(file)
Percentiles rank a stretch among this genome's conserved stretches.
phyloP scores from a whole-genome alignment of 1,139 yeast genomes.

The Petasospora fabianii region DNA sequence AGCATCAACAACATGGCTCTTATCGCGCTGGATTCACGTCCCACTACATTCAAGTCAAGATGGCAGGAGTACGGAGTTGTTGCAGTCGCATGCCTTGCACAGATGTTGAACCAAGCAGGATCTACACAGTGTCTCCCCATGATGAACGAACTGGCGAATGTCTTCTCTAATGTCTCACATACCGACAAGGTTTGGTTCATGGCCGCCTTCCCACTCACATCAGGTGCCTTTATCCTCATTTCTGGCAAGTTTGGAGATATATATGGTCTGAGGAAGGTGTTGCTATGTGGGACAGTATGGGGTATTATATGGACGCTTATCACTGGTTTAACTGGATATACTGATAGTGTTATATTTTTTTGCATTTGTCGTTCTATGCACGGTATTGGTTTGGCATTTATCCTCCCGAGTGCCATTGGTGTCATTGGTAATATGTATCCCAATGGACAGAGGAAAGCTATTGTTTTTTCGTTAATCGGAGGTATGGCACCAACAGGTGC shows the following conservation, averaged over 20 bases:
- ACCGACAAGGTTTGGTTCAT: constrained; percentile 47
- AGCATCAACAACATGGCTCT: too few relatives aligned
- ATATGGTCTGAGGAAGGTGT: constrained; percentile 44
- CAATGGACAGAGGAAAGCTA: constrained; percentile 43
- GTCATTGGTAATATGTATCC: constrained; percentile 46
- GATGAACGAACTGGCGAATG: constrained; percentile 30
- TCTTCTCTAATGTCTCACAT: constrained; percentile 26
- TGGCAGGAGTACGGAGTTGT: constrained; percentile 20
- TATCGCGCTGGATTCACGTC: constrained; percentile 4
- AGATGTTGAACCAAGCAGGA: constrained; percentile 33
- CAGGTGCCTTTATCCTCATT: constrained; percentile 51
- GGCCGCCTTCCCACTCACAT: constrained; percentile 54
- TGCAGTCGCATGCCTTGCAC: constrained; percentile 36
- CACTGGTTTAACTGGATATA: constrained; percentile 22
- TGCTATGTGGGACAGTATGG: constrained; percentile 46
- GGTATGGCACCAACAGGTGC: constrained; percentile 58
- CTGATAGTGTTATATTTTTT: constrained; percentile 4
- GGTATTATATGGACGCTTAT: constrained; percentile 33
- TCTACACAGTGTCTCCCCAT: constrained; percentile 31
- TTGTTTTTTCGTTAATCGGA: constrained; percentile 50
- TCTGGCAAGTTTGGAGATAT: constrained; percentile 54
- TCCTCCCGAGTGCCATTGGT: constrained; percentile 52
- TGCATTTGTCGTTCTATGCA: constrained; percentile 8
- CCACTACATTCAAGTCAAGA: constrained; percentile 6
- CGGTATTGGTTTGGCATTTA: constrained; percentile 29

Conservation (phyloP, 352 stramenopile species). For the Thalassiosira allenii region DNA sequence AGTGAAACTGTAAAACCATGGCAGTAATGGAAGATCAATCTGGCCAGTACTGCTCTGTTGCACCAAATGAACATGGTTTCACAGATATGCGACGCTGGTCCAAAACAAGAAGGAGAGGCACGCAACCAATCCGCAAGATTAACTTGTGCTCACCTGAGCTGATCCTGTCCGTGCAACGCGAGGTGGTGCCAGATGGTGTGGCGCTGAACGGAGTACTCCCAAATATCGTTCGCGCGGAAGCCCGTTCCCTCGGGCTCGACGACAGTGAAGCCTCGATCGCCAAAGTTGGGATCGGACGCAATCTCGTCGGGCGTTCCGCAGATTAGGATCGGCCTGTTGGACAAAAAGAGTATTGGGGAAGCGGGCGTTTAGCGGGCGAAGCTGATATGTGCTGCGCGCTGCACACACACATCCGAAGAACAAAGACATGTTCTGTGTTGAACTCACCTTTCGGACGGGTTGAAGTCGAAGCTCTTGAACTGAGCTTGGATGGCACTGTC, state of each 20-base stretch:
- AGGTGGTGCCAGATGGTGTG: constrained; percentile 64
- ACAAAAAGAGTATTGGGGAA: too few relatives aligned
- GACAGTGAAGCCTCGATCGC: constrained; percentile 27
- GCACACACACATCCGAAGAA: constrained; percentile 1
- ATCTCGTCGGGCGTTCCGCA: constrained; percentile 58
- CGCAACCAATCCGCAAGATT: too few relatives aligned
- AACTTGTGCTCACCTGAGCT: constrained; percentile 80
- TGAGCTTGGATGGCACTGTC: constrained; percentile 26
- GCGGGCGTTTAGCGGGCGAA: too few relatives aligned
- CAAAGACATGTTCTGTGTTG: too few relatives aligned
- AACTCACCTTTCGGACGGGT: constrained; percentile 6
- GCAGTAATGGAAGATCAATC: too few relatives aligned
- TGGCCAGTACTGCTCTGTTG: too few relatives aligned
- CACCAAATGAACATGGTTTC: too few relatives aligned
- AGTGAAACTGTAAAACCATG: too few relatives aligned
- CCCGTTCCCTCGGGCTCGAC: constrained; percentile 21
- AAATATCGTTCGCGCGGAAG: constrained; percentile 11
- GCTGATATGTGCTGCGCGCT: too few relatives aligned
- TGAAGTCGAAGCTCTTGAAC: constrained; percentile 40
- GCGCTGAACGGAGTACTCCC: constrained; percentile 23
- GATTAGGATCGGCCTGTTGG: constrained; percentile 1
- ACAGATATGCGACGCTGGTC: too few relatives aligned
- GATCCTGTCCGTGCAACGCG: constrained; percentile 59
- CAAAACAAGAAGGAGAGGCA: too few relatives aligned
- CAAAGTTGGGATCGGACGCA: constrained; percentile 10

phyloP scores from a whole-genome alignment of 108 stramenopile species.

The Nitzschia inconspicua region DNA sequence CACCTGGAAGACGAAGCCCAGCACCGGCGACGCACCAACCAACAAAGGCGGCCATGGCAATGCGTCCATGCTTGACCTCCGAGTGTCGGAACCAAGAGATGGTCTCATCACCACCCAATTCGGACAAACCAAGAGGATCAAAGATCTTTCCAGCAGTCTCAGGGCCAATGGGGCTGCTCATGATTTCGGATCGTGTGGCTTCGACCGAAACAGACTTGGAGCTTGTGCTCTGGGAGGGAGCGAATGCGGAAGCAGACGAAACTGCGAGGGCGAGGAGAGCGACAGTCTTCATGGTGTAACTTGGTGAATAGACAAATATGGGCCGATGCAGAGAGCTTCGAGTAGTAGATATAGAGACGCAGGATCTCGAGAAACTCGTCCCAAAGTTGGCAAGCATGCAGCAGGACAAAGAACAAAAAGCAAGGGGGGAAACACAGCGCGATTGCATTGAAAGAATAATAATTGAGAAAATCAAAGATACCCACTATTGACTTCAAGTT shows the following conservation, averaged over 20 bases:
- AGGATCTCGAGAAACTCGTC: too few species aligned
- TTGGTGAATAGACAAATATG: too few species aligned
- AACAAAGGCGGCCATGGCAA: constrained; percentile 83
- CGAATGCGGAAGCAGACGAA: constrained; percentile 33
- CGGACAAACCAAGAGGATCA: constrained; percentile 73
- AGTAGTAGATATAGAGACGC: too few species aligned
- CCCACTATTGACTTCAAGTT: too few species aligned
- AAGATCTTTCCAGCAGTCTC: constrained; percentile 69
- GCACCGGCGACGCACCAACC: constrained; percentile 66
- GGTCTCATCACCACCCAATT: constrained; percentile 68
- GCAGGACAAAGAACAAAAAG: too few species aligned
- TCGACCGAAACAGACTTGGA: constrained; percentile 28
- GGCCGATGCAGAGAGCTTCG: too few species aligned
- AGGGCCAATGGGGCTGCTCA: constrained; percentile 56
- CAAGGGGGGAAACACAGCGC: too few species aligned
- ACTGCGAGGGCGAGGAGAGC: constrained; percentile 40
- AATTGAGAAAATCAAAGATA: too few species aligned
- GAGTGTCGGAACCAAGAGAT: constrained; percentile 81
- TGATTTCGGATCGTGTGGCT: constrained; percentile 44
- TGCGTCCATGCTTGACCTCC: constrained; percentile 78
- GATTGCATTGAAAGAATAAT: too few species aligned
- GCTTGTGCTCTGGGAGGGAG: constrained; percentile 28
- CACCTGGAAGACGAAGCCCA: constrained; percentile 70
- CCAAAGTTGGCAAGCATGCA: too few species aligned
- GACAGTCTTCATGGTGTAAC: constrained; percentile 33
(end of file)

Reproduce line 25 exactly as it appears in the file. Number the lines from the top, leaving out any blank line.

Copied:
- TCCTCCCGAGTGCCATTGGT: constrained; percentile 52